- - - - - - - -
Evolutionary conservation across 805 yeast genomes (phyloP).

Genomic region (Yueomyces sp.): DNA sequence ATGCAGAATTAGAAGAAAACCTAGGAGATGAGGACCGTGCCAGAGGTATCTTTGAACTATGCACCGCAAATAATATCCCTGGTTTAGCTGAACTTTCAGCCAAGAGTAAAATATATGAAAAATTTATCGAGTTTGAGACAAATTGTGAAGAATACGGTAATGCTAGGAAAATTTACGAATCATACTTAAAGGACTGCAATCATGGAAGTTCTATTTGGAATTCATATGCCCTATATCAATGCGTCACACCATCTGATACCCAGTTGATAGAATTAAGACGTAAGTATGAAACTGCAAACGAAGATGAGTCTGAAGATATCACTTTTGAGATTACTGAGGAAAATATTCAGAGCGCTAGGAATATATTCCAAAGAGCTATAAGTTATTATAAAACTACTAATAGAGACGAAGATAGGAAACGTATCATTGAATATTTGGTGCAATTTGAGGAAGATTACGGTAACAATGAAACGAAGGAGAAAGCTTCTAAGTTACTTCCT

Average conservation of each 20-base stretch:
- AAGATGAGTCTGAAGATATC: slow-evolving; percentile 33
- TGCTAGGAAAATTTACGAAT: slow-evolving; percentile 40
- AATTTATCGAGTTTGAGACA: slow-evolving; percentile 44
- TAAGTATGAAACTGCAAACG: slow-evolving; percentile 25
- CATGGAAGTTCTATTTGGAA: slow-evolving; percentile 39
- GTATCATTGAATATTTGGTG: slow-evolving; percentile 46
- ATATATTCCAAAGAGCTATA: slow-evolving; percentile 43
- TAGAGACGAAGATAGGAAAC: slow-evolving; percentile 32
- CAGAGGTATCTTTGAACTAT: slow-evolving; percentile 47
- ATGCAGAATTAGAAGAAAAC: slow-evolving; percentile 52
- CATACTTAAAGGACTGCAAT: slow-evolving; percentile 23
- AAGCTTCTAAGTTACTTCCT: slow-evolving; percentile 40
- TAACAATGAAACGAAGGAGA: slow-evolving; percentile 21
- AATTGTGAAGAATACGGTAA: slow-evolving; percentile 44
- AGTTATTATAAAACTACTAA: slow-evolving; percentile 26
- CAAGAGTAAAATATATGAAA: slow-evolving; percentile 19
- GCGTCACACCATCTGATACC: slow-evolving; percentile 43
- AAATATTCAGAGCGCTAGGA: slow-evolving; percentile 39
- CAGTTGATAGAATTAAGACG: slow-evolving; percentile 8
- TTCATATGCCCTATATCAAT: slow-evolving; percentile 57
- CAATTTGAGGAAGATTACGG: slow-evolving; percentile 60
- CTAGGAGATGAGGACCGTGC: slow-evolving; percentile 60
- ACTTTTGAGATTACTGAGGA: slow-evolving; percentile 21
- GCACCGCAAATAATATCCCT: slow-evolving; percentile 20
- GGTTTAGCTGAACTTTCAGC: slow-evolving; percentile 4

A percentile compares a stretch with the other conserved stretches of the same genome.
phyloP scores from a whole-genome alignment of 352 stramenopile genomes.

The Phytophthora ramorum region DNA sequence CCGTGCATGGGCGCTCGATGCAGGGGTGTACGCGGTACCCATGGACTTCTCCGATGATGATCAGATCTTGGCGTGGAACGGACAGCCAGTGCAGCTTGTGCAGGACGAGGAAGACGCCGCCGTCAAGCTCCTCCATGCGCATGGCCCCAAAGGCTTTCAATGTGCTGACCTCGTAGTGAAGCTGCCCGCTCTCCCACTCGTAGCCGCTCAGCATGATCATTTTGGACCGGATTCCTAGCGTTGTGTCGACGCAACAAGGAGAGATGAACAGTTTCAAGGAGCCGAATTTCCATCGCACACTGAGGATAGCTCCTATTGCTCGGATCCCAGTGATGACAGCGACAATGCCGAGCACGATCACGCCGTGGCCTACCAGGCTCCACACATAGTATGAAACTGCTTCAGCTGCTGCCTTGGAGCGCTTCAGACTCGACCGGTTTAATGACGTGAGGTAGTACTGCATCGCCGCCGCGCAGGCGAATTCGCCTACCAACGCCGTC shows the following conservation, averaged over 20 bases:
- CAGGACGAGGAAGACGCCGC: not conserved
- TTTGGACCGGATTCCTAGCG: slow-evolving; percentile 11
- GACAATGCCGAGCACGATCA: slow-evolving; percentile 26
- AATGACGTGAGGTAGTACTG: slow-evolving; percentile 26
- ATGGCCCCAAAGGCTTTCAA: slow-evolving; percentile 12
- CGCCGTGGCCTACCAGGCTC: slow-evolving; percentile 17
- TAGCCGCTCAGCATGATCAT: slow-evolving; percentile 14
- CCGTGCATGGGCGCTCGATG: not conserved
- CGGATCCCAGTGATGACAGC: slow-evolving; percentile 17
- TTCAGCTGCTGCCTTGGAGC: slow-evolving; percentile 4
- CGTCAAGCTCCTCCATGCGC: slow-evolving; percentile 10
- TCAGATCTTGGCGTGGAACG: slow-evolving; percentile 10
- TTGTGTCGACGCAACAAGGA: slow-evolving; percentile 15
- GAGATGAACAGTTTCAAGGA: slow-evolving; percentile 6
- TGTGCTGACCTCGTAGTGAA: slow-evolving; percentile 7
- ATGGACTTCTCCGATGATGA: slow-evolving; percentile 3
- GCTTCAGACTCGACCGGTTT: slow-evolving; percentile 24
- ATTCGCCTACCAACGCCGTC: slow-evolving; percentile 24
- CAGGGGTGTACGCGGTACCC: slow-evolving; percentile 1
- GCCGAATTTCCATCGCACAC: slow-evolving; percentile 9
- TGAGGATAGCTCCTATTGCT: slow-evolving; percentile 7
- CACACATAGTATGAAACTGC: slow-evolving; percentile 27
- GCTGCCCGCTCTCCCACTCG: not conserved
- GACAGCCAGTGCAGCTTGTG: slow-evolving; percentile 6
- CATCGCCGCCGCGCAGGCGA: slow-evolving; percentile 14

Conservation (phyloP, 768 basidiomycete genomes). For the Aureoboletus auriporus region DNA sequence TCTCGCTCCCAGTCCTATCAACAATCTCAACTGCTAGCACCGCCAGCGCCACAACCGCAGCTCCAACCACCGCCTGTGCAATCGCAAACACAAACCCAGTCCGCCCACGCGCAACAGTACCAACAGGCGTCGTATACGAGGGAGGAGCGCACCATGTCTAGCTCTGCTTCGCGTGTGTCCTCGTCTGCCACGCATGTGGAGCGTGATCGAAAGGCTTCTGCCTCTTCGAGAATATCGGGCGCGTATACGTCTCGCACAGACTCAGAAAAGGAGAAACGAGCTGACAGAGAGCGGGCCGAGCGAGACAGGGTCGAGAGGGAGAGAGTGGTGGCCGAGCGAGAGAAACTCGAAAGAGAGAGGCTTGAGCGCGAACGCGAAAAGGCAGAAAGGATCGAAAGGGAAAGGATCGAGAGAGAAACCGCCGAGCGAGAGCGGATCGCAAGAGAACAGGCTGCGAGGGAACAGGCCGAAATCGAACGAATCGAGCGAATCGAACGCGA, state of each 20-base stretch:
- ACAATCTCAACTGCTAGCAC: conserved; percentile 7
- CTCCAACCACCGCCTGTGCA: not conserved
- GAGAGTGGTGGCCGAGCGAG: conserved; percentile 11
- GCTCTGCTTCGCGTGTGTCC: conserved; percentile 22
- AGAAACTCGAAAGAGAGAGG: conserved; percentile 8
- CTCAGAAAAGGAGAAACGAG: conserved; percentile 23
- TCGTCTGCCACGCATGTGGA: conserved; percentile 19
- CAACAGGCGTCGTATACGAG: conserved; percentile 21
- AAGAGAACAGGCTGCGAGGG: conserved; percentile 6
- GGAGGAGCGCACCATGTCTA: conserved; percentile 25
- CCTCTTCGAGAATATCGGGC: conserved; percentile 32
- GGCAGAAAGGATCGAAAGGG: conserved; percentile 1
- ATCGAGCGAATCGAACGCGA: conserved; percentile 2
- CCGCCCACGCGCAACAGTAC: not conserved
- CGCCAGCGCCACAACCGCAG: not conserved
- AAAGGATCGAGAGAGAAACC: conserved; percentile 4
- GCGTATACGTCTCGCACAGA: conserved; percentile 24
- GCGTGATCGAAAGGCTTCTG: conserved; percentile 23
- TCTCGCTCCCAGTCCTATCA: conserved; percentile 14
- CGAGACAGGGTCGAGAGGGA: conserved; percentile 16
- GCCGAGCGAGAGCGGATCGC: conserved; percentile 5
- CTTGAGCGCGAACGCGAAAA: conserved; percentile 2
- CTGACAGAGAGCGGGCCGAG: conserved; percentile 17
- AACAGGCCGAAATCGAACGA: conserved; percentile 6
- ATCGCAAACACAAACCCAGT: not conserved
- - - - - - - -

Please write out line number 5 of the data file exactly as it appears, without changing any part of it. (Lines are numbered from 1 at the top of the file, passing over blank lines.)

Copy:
- TGCTAGGAAAATTTACGAAT: slow-evolving; percentile 40